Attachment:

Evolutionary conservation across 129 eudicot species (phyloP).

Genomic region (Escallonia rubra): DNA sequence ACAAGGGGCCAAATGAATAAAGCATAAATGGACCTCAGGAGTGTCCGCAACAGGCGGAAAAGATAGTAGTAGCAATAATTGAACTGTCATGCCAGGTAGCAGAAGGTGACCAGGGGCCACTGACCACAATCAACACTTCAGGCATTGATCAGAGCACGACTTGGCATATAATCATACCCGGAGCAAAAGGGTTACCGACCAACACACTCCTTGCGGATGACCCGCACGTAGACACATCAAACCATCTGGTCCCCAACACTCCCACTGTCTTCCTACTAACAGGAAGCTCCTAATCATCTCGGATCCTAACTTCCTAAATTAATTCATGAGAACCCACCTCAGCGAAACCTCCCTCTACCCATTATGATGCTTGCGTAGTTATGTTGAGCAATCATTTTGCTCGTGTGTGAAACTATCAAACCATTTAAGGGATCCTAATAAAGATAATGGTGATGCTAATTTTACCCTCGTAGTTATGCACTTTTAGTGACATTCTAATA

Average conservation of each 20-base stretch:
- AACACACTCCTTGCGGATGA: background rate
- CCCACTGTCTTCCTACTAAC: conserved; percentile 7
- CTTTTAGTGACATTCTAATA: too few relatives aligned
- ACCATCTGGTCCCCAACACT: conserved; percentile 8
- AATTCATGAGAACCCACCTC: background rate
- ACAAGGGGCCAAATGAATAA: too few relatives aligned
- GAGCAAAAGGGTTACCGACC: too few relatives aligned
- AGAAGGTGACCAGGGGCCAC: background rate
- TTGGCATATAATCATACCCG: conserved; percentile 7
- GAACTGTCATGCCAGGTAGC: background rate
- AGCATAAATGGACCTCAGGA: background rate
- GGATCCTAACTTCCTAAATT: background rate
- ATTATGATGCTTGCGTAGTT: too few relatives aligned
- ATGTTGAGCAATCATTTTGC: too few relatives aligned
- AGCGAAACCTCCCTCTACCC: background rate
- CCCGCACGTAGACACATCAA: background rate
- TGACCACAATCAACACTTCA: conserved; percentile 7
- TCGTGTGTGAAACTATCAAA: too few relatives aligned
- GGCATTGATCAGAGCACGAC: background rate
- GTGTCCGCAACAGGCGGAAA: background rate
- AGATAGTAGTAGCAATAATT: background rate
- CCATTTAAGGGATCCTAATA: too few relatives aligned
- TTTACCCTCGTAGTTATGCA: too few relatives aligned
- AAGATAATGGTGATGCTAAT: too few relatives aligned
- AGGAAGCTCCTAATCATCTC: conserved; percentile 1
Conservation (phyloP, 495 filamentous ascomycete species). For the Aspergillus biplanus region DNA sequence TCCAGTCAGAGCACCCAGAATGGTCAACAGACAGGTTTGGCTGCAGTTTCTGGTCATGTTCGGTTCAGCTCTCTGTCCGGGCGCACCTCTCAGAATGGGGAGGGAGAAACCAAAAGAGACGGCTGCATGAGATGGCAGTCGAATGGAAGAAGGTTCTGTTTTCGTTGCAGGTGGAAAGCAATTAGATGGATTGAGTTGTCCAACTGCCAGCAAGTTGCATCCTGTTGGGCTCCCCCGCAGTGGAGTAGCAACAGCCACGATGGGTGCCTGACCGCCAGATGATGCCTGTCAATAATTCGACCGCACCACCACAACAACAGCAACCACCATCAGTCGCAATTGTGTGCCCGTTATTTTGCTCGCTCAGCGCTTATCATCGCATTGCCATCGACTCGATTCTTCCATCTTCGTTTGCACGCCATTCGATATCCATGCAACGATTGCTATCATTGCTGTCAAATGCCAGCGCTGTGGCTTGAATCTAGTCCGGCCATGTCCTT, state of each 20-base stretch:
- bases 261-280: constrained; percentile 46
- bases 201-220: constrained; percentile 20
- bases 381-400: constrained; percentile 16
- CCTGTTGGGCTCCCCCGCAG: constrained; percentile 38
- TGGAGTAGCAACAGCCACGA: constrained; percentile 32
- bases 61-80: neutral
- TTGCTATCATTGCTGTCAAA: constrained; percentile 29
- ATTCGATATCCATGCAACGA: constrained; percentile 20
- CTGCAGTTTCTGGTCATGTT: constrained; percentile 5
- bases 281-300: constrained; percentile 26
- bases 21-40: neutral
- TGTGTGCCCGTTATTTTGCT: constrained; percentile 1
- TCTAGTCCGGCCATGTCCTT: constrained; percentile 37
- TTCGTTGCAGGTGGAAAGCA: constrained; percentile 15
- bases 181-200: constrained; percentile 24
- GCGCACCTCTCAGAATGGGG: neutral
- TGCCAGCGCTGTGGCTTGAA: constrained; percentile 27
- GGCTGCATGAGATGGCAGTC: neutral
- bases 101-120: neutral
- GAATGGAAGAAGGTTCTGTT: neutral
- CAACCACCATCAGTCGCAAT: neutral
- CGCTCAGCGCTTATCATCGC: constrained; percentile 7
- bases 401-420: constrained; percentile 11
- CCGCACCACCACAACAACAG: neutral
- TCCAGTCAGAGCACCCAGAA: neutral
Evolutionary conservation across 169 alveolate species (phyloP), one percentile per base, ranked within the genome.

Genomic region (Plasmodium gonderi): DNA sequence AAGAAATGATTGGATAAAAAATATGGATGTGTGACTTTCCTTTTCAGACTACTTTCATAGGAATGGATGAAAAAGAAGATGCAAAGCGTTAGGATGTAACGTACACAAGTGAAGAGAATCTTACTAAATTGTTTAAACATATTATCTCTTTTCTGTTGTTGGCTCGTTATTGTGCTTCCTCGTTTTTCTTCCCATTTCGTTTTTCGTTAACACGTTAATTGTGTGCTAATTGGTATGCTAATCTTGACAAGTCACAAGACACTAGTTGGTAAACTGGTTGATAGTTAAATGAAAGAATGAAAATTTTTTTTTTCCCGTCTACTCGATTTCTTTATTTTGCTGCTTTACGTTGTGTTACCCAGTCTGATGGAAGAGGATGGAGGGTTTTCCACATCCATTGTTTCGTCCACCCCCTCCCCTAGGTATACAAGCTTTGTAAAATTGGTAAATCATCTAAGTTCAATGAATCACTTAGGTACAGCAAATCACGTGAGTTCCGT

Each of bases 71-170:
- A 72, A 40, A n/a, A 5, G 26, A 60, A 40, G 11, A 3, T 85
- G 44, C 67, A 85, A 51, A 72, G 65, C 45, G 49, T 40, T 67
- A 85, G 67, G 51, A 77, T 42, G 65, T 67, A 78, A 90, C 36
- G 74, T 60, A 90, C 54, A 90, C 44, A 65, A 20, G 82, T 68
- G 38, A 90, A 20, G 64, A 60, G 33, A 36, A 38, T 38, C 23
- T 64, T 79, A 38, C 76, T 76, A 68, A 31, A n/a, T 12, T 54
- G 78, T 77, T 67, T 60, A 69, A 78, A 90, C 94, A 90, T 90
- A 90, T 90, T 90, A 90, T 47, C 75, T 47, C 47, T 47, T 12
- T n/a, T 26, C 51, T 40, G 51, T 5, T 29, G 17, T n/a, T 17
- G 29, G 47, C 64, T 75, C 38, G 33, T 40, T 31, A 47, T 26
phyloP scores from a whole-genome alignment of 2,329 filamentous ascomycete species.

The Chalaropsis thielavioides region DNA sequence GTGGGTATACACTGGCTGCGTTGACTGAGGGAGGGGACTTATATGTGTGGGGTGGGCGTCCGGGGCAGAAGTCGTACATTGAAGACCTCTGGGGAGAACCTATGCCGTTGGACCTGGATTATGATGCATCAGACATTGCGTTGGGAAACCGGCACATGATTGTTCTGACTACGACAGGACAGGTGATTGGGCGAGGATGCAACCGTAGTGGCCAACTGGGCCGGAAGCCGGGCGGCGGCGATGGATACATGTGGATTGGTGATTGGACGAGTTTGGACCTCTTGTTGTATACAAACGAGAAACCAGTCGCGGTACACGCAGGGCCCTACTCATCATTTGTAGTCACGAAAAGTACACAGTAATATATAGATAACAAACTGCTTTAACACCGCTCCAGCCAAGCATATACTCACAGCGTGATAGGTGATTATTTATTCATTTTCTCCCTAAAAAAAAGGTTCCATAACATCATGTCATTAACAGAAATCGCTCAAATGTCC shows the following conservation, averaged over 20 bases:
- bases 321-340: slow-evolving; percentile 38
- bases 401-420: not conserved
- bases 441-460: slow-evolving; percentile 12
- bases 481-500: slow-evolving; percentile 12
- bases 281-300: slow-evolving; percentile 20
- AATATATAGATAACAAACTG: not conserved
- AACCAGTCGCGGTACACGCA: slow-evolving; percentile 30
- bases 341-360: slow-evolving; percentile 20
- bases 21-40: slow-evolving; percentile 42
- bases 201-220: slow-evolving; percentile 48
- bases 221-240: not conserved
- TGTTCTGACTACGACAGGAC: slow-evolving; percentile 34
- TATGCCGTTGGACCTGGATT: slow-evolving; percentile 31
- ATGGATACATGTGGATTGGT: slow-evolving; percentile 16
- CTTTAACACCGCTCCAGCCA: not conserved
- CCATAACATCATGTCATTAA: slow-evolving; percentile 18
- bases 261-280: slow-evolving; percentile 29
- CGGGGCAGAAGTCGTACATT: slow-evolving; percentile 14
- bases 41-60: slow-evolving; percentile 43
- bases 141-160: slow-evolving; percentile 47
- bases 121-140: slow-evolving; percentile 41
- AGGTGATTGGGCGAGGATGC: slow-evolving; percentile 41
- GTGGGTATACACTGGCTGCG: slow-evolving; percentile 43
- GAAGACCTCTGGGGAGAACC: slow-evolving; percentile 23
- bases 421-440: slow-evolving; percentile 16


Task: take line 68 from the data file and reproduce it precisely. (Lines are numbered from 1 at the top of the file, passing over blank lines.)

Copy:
phyloP scores from a whole-genome alignment of 2,329 filamentous ascomycete species.